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Review: Les Misérables

Paige Solomon ’16 / Emertainment Monthly Staff

Hugh Jackman and Anne Hathaway in "Les Misérables." Photo Courtesy of Laurie Sparham/Universal Pictures.
Hugh Jackman and Anne Hathaway in “Les Misérables.” Photo Courtesy of Laurie Sparham/Universal Pictures.

Combine one of the most beloved musicals of all time, an Academy Award winning director, and an all-star cast and the outcome is Les Misérables.

Les Misérables follows the story of Jean Valjean as he runs from the unrelenting police officer, Javert, after breaking his parole. Valjean takes in Cosette, the daughter of Fantine – a factory worker that turns to prostitution to support her daughter after being fired from the factory. Valjean then faces the challenge of protecting Cosette while running from Javert.

The unique aspect of the film that makes it so true to the musical and so beautifully done, is that the actors sang live on set rather than pre-recording their musical numbers. This technique makes the acting so much more true and showed the raw emotions the actors were putting into their characters.

The film opens with an almost unrecognizable Hugh Jackman as Valjean. As he begins to sing, the emotions of his character are instantly felt. Although I did not feel that Jackman’s voice was as strong as some of the other stars of the movie, I did feel that his singing captured the strong emotions that he was meant to portray. Jackman offers a powerful performance that captures the essence of Valjean.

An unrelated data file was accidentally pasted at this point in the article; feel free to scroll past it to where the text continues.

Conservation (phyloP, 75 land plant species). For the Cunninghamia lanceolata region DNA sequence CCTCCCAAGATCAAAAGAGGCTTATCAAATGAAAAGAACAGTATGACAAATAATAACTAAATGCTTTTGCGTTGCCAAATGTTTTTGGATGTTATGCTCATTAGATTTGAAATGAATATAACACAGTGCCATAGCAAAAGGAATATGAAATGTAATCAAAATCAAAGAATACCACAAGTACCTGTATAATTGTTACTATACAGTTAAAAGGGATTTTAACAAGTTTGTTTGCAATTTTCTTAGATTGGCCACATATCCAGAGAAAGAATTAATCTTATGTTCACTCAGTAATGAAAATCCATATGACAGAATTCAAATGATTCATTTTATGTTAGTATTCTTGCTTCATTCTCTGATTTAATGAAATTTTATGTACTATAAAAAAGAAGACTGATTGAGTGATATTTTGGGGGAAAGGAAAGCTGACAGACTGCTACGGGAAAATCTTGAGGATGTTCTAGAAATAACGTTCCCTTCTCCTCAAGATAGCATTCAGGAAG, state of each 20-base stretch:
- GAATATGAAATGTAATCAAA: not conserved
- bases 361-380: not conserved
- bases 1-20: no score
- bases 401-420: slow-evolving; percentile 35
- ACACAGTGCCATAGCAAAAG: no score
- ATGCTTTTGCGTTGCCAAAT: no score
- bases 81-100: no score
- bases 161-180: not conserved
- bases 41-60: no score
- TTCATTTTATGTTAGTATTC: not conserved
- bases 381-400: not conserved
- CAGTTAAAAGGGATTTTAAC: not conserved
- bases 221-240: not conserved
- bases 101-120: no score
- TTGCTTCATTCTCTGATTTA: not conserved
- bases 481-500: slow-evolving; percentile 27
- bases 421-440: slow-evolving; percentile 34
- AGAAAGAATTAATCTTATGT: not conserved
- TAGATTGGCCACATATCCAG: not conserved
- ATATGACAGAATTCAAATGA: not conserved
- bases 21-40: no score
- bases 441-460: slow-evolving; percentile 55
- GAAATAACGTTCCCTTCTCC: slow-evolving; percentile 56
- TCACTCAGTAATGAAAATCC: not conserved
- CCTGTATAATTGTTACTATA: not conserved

Anne Hathaway shines as Fantine. Hathaway’s incredible performance is highlighted by her rendition of “I Dreamed a Dream.” Following Fantine’s transformation from self-respecting factory worker to ashamed prostitute,  Hathaway immerses herself in the role so deeply audiences forget that she  is simply portraying a character.

Russell Crowe as Javert, the determined police officer, falls flat in terms of singing and facial expressions, but successfully portrays Javert’s  relentlessness on catching Valjean.

Two stars that pleasantly surprised me were Amanda Seyfried as Cosette and Eddie Redmayne as Marius. Seyfried’s voice was angelic and she exemplified the innocence of Cosette perfectly. While it was almost difficult to watch Redmayne sing because it seemed as though he was forcing it, his performance left audiences at the edge of their seats.

Helena Bonham Carter as Madame Thénardier and Sacha Baron Cohen as Thénardier added much needed comic relief. Carter and Cohen teamed up to scam visitors of their Inn while performing an upbeat version “Master of the House.” With such a dark revolution looming in the future for France, Carter and Cohen lighten up the mood.

Newcomer to the big screen Samantha Barks plays Éponine Thénardier. As she longs for Marius’ love, she is hurt as he chases after Cosette. Barks is a natural as she has performed in Les Misérables on the stage multiple times. Barks is wonderful as audiences could feel her pain and longing that she feels for Marius.

This film adaptation of the beloved musical is one of the best . Throughout the tear-jerking film running at just over two and a half hours, the audience is transported to the hard times of 19th century France and taken along for the journey with Valjean.

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